Behavior analytic techniques have proven to be effective in skill acquisition and behavior reduction, with a variety of behaviors, disorders, and age ranges. However, there has been little empirical support highlighting its effectiveness in working with people from different cultural backgrounds. Although there is little doubt that behavioral techniques would be effective in working with any population, it is important for behavior analysts to be aware of the cultural differences related to the assessment and treatment of the Hispanic population living along the Mexican-American Border. Social, cultural, and ethical issues will be addressed as they relate to the growing need for behavior analysts to work with the Hispanic population and provide much needed services to children, adolescents, and adults in this area. Further, the presentation will include a description of issues that were reported by family members to be of primary concern and avenues through which behavior analysts can address these issues. Last, recommendations for behavior analysts to effectively navigate around these social, cultural, and ethical issues will be discussed to begin to provide more effective services to this population.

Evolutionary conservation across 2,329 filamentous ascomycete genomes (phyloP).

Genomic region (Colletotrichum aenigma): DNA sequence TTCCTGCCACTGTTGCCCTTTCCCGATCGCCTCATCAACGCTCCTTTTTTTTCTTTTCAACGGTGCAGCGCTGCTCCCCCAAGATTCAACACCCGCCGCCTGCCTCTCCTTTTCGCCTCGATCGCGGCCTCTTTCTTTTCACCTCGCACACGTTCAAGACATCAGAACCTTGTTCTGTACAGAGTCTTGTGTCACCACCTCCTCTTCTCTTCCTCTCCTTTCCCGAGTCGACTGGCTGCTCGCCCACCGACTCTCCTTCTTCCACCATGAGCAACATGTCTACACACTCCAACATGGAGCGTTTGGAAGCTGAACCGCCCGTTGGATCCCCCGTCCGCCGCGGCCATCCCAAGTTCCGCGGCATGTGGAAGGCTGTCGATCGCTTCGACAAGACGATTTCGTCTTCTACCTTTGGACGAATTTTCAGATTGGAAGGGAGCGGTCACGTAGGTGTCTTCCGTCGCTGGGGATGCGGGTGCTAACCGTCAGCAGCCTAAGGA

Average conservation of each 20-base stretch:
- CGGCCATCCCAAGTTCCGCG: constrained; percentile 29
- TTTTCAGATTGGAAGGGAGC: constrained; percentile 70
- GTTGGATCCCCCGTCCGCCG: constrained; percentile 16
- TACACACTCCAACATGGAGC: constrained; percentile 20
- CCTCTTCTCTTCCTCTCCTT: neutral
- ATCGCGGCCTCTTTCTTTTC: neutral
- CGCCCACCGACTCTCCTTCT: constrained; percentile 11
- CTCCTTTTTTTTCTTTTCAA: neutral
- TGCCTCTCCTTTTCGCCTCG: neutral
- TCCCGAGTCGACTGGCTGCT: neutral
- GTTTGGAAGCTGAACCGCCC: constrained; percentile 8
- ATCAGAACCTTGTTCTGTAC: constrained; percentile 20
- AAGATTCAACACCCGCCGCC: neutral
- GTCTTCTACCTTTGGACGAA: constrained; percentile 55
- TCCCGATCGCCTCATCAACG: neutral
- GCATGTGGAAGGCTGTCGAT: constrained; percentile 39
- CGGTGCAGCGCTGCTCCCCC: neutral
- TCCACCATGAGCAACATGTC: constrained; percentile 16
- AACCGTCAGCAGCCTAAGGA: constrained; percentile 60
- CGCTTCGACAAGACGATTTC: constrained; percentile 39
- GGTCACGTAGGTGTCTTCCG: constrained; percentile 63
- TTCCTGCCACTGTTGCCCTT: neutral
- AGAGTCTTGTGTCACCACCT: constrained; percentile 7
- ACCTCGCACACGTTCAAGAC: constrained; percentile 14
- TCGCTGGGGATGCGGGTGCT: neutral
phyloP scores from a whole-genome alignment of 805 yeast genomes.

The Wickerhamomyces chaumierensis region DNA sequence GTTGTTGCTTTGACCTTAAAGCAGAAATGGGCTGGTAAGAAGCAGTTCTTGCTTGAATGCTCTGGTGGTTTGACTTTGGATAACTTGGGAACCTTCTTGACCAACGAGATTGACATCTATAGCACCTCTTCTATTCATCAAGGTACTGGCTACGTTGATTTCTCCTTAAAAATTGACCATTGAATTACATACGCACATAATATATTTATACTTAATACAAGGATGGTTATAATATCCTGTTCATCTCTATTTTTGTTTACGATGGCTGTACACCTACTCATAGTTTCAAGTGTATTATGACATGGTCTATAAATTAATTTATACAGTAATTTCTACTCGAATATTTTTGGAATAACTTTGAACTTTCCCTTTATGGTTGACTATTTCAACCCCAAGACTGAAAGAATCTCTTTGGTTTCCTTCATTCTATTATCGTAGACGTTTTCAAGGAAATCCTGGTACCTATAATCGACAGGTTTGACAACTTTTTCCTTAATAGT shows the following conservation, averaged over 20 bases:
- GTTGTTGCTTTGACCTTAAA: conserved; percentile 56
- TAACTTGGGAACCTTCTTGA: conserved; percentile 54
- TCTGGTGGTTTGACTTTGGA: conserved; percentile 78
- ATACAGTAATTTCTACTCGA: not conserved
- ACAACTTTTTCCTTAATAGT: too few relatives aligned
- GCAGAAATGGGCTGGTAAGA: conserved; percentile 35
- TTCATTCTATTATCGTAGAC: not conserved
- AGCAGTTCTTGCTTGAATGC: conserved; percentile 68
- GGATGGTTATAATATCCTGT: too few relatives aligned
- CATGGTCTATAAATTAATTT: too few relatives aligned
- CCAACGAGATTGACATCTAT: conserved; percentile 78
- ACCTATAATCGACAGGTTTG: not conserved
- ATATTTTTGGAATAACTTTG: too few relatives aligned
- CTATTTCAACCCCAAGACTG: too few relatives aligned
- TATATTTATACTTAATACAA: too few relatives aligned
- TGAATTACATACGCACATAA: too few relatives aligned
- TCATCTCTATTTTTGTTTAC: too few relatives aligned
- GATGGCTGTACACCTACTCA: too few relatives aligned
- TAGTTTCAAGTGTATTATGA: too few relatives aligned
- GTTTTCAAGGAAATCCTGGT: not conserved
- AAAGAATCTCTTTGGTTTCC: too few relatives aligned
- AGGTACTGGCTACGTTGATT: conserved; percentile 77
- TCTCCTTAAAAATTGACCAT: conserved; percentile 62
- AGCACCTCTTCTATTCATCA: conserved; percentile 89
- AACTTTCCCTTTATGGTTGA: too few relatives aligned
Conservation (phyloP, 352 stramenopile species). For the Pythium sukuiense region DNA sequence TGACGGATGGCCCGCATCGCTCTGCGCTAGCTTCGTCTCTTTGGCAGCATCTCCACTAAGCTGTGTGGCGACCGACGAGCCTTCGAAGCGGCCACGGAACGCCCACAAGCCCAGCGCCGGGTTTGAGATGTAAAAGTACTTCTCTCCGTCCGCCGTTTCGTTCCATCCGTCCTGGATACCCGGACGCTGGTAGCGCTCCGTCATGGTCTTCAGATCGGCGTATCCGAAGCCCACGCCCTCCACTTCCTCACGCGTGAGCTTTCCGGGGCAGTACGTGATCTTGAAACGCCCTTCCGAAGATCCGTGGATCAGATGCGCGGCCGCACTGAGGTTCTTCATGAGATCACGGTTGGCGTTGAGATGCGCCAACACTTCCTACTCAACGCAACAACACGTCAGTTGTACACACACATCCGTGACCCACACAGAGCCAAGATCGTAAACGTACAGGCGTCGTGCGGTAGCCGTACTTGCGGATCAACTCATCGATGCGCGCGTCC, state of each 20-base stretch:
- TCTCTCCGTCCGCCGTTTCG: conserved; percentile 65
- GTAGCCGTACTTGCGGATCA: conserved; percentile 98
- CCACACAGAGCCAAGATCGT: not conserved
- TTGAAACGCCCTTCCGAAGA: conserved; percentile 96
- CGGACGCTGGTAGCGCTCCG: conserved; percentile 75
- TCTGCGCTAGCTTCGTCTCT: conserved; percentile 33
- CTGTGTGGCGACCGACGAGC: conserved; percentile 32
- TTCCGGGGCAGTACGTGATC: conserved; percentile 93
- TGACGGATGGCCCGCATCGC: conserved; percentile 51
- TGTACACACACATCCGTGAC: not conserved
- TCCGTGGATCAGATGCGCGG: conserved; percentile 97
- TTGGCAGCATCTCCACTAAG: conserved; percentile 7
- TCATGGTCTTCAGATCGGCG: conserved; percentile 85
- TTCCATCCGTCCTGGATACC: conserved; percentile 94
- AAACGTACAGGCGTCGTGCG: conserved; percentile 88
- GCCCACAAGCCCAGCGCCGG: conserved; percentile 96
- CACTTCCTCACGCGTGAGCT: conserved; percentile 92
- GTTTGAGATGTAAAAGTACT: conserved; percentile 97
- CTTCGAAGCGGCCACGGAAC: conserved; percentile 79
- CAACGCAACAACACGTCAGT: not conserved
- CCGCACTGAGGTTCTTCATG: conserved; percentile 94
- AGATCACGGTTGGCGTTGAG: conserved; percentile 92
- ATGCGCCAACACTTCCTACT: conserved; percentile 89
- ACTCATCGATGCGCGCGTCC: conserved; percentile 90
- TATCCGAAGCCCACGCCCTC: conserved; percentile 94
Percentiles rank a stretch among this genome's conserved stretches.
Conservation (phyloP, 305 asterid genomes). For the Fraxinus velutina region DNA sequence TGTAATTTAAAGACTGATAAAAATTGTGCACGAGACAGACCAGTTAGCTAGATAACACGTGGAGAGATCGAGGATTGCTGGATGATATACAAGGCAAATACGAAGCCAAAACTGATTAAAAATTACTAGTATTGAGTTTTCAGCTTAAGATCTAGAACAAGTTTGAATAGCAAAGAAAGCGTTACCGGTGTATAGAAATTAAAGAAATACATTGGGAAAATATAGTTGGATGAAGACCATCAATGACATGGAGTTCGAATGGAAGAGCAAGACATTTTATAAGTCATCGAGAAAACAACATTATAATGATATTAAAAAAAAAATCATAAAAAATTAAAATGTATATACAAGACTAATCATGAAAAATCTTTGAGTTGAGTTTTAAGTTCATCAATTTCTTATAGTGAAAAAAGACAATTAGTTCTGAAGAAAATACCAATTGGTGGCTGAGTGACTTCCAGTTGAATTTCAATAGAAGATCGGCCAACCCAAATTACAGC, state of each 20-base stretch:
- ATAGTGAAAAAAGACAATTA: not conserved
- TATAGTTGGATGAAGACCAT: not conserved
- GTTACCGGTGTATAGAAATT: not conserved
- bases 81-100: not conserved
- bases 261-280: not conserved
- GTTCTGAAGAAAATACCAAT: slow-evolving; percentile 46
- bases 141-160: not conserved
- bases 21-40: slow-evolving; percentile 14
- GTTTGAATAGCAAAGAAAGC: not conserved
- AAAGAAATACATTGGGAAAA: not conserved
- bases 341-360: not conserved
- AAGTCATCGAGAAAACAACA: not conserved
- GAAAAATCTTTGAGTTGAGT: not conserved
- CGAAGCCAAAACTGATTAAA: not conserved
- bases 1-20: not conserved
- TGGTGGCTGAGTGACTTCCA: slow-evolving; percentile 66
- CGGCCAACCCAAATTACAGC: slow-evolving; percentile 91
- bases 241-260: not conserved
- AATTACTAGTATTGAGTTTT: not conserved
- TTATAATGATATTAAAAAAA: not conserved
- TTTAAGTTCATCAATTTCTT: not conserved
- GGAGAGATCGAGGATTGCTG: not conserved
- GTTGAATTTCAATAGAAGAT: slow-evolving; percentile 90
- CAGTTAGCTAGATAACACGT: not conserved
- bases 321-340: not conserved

The current study examines the contingencies of reinforcement for Mexican parents of children with autism who are currently pursuing behavioral interventions. Behavior analytic research has predominantly explored the effectiveness of services and treatment for children with autism within the United States. However, there is a severe lack of research on the availability of treatment options for children with autism in Mexico. Specifically, little is known about the availability and contingencies of reinforcement of behavior analytic services, which have been shown to have the strongest evidence base for treating autism. To address this issue, we collected data on the problematic behaviors of children with autism in Mexico, as well as the treatments sought to address these challenging behaviors. Five parents of children with autism participated in qualitative interviews in which they revealed the treatment options they have sought, and their maintaining and punishing contingencies. A contingency analysis suggest that a variety of options are available for these children, but their parents are left to sort through a maze of both research-validated treatments and superstitions.